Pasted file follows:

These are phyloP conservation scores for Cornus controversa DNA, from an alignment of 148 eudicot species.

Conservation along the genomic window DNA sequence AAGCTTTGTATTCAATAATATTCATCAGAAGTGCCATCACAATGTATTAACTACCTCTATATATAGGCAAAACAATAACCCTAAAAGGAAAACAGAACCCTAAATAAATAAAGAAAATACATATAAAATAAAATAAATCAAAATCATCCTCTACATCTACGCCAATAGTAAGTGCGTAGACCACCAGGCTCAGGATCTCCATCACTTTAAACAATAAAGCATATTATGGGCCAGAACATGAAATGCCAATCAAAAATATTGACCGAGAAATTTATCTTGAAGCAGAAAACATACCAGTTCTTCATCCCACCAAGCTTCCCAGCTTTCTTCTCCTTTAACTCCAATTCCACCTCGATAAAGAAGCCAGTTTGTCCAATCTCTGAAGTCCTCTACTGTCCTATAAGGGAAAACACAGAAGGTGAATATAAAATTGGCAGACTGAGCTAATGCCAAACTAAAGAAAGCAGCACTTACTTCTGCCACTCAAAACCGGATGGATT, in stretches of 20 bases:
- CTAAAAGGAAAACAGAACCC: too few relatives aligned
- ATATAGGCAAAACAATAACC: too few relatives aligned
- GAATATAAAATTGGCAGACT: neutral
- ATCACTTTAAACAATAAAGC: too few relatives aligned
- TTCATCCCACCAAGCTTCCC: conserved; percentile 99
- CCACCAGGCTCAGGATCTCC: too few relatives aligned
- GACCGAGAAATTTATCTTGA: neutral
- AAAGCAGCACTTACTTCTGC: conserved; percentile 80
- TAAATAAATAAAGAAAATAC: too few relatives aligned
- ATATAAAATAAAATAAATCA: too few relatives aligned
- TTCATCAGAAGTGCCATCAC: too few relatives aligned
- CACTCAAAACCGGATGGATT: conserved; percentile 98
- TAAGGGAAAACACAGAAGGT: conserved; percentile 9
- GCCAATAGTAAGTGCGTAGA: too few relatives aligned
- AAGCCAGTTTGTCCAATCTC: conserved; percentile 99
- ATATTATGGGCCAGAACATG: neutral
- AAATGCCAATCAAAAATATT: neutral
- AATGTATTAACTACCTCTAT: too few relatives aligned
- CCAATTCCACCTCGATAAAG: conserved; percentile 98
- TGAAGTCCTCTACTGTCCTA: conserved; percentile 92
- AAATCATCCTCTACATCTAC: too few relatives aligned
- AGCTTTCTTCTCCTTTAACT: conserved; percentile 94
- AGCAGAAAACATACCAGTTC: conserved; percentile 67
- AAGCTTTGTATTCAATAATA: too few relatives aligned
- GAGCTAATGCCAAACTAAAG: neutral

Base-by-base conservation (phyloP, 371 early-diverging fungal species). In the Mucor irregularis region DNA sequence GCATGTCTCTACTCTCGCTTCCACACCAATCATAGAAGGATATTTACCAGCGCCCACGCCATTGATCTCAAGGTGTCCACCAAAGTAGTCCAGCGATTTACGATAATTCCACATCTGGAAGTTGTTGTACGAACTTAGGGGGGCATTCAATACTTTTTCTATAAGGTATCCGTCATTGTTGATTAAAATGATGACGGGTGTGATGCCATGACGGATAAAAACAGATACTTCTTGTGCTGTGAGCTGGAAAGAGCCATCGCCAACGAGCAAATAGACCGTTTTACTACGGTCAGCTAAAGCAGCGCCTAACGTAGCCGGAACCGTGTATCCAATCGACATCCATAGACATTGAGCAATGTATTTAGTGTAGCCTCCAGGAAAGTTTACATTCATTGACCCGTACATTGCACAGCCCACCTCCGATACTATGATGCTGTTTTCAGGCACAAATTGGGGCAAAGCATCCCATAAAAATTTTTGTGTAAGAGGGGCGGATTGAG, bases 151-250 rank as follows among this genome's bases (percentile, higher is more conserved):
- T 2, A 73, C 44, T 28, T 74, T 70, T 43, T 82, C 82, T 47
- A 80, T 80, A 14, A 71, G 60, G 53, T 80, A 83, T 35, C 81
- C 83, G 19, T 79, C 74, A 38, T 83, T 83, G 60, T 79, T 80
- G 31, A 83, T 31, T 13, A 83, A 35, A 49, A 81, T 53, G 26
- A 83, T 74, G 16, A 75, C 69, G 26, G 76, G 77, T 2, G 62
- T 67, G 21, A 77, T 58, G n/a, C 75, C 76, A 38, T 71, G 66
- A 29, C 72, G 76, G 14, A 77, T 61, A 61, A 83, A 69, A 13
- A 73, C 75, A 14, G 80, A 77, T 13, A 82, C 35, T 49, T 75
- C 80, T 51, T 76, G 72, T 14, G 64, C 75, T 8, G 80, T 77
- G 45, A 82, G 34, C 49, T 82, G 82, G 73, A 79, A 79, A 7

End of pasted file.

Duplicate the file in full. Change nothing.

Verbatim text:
These are phyloP conservation scores for Cornus controversa DNA, from an alignment of 148 eudicot species.

Conservation along the genomic window DNA sequence AAGCTTTGTATTCAATAATATTCATCAGAAGTGCCATCACAATGTATTAACTACCTCTATATATAGGCAAAACAATAACCCTAAAAGGAAAACAGAACCCTAAATAAATAAAGAAAATACATATAAAATAAAATAAATCAAAATCATCCTCTACATCTACGCCAATAGTAAGTGCGTAGACCACCAGGCTCAGGATCTCCATCACTTTAAACAATAAAGCATATTATGGGCCAGAACATGAAATGCCAATCAAAAATATTGACCGAGAAATTTATCTTGAAGCAGAAAACATACCAGTTCTTCATCCCACCAAGCTTCCCAGCTTTCTTCTCCTTTAACTCCAATTCCACCTCGATAAAGAAGCCAGTTTGTCCAATCTCTGAAGTCCTCTACTGTCCTATAAGGGAAAACACAGAAGGTGAATATAAAATTGGCAGACTGAGCTAATGCCAAACTAAAGAAAGCAGCACTTACTTCTGCCACTCAAAACCGGATGGATT, in stretches of 20 bases:
- CTAAAAGGAAAACAGAACCC: too few relatives aligned
- ATATAGGCAAAACAATAACC: too few relatives aligned
- GAATATAAAATTGGCAGACT: neutral
- ATCACTTTAAACAATAAAGC: too few relatives aligned
- TTCATCCCACCAAGCTTCCC: conserved; percentile 99
- CCACCAGGCTCAGGATCTCC: too few relatives aligned
- GACCGAGAAATTTATCTTGA: neutral
- AAAGCAGCACTTACTTCTGC: conserved; percentile 80
- TAAATAAATAAAGAAAATAC: too few relatives aligned
- ATATAAAATAAAATAAATCA: too few relatives aligned
- TTCATCAGAAGTGCCATCAC: too few relatives aligned
- CACTCAAAACCGGATGGATT: conserved; percentile 98
- TAAGGGAAAACACAGAAGGT: conserved; percentile 9
- GCCAATAGTAAGTGCGTAGA: too few relatives aligned
- AAGCCAGTTTGTCCAATCTC: conserved; percentile 99
- ATATTATGGGCCAGAACATG: neutral
- AAATGCCAATCAAAAATATT: neutral
- AATGTATTAACTACCTCTAT: too few relatives aligned
- CCAATTCCACCTCGATAAAG: conserved; percentile 98
- TGAAGTCCTCTACTGTCCTA: conserved; percentile 92
- AAATCATCCTCTACATCTAC: too few relatives aligned
- AGCTTTCTTCTCCTTTAACT: conserved; percentile 94
- AGCAGAAAACATACCAGTTC: conserved; percentile 67
- AAGCTTTGTATTCAATAATA: too few relatives aligned
- GAGCTAATGCCAAACTAAAG: neutral

Base-by-base conservation (phyloP, 371 early-diverging fungal species). In the Mucor irregularis region DNA sequence GCATGTCTCTACTCTCGCTTCCACACCAATCATAGAAGGATATTTACCAGCGCCCACGCCATTGATCTCAAGGTGTCCACCAAAGTAGTCCAGCGATTTACGATAATTCCACATCTGGAAGTTGTTGTACGAACTTAGGGGGGCATTCAATACTTTTTCTATAAGGTATCCGTCATTGTTGATTAAAATGATGACGGGTGTGATGCCATGACGGATAAAAACAGATACTTCTTGTGCTGTGAGCTGGAAAGAGCCATCGCCAACGAGCAAATAGACCGTTTTACTACGGTCAGCTAAAGCAGCGCCTAACGTAGCCGGAACCGTGTATCCAATCGACATCCATAGACATTGAGCAATGTATTTAGTGTAGCCTCCAGGAAAGTTTACATTCATTGACCCGTACATTGCACAGCCCACCTCCGATACTATGATGCTGTTTTCAGGCACAAATTGGGGCAAAGCATCCCATAAAAATTTTTGTGTAAGAGGGGCGGATTGAG, bases 151-250 rank as follows among this genome's bases (percentile, higher is more conserved):
- T 2, A 73, C 44, T 28, T 74, T 70, T 43, T 82, C 82, T 47
- A 80, T 80, A 14, A 71, G 60, G 53, T 80, A 83, T 35, C 81
- C 83, G 19, T 79, C 74, A 38, T 83, T 83, G 60, T 79, T 80
- G 31, A 83, T 31, T 13, A 83, A 35, A 49, A 81, T 53, G 26
- A 83, T 74, G 16, A 75, C 69, G 26, G 76, G 77, T 2, G 62
- T 67, G 21, A 77, T 58, G n/a, C 75, C 76, A 38, T 71, G 66
- A 29, C 72, G 76, G 14, A 77, T 61, A 61, A 83, A 69, A 13
- A 73, C 75, A 14, G 80, A 77, T 13, A 82, C 35, T 49, T 75
- C 80, T 51, T 76, G 72, T 14, G 64, C 75, T 8, G 80, T 77
- G 45, A 82, G 34, C 49, T 82, G 82, G 73, A 79, A 79, A 7